* Fish reared in plowed rice fields grew faster than those reared over stubble or weedy vegetation. However, all habitat types were beneficial to the fish, suggesting farm managers may have more flexibility in land treatment after harvest.

"Chinook salmon thrive in flooded-field experiment"
2013-10-25 by David Perlman from " San Francisco Chronicle" [http://www.sfgate.com/science/article/Chinook-salmon-thrive-in-flooded-field-experiment-4924225.php]:
Researchers who fattened young chinook salmon in flooded fields after the rice harvest last winter reported Thursday that the fish grew fast and to record sizes, offering a promising new way to improve survival of the long-threatened salmon.
As youngsters, those rare but delectable fish of the Sacramento River swim to the ocean each spring and reach adulthood there before returning to spawn in the river's tributaries.
But each year, predators kill millions of the young fish as they reach the sea because the fish are too small and helpless to escape.
Now researchers report that an experiment begun in April shows how those juvenile fish can grow faster and fatter in rice fields that are regularly flooded along the river than they do in the open water of the river.
"I can see the potential that millions and millions of young salmon, growing in flooded fields along the Sacramento, could be given a better chance to survive when they reach the ocean," said Jacob Katz, the biologist who led the research.
 The experiment's results were detailed in a report to the Bureau of Reclamation by Carson Jeffres, laboratory director of the UC Davis Center for Watershed Science, and Katz, regional manager of CalTrout, a fisheries conservation organization. The two agencies partnered for the experiment in the second year of an effort to reverse the long and devastating population decline of the salmon.
 Jeffres said the experiment involved three different plots of farmland totaling 18 acres on the floodplain of the Yolo Bypass near Sacramento that were flooded with water after the rice was harvested.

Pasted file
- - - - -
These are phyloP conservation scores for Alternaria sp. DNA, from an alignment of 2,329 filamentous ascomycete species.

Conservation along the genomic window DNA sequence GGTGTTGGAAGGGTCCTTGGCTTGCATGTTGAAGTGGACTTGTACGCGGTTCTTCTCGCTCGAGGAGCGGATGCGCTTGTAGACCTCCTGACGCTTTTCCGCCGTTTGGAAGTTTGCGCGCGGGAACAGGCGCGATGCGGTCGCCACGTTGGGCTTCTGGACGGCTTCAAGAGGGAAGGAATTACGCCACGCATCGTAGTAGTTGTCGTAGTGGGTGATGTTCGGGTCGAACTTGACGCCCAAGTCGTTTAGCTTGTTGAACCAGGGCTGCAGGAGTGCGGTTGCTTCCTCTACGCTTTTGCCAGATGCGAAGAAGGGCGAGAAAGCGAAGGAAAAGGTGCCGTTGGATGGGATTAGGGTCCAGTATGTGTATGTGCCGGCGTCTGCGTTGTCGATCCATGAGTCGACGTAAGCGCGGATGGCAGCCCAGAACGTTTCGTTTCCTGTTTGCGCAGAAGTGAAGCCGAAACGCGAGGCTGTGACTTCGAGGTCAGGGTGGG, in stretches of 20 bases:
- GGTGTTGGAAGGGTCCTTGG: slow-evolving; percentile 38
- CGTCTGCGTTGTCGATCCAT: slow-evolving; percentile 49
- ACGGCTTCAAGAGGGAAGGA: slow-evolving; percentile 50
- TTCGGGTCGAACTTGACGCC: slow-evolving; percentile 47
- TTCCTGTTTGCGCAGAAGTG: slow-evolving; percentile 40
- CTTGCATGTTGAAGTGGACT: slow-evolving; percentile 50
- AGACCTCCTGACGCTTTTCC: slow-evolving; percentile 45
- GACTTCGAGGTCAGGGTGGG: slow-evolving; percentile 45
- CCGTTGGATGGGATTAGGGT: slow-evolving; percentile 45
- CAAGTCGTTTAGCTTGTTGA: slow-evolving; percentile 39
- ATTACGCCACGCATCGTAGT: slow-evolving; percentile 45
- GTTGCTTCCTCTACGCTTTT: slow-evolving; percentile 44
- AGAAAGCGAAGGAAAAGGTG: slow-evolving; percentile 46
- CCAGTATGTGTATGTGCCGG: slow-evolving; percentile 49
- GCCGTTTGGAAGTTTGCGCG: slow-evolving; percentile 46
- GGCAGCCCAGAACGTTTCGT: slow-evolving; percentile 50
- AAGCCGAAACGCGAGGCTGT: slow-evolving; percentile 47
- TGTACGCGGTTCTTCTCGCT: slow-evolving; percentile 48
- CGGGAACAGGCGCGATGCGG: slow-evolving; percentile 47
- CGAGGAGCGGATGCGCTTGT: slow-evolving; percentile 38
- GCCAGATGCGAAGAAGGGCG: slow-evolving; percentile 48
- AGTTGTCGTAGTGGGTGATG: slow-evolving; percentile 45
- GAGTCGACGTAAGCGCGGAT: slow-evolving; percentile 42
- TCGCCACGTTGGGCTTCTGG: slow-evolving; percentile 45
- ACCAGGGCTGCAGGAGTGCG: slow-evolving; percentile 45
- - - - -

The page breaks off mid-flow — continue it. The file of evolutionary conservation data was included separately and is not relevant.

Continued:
"It was like a dehydrated food web," Jeffres said of those fields. "You just add water, and all the habitats proved really productive for the fish."
Four thousand young trout were placed in the flooded plots of a rice ranch along the Yolo Bypass, which is used to divert water from the Sacramento River to protect Sacramento from flooding.
One flooded plot had been left with a bottom of rice stubble after the rice was harvested; another had been turned into bare ground; and the bottom of the third was allowed to hold natural weeds.
The young fish in all three fields grew swiftly, Katz said. But the bottomland that was bare before it was flooded quickly became a much richer source of highly nutritious plankton for the young salmon than the other two fields, he said.
 The survival rate for all young salmon was lower than expected, Katz said. Last winter's drought, he said, dried land around the fields for miles around and birds searching for the nearest water found the rice fields, he said.
 "We really got hammered by birds," Katz said. "They found plenty of food on our fields." Despite that problem, the average growth rate of the surviving chinook was higher than ever recorded in the river, Katz and Jeffres said.
"It's a win-win model that can be replicated around the state," Katz said.
Next year, he said, another experiment will cover more than 2,500 acres of flooded rice fields after the crop has been harvested.
 The Bureau of Reclamation contributed $150,000 to the research and a combination of other agencies - including CalTrout and the Knaggs ranch where the experiment was conducted - contributed to the $500,000 total, he said.

No comments:

Post a Comment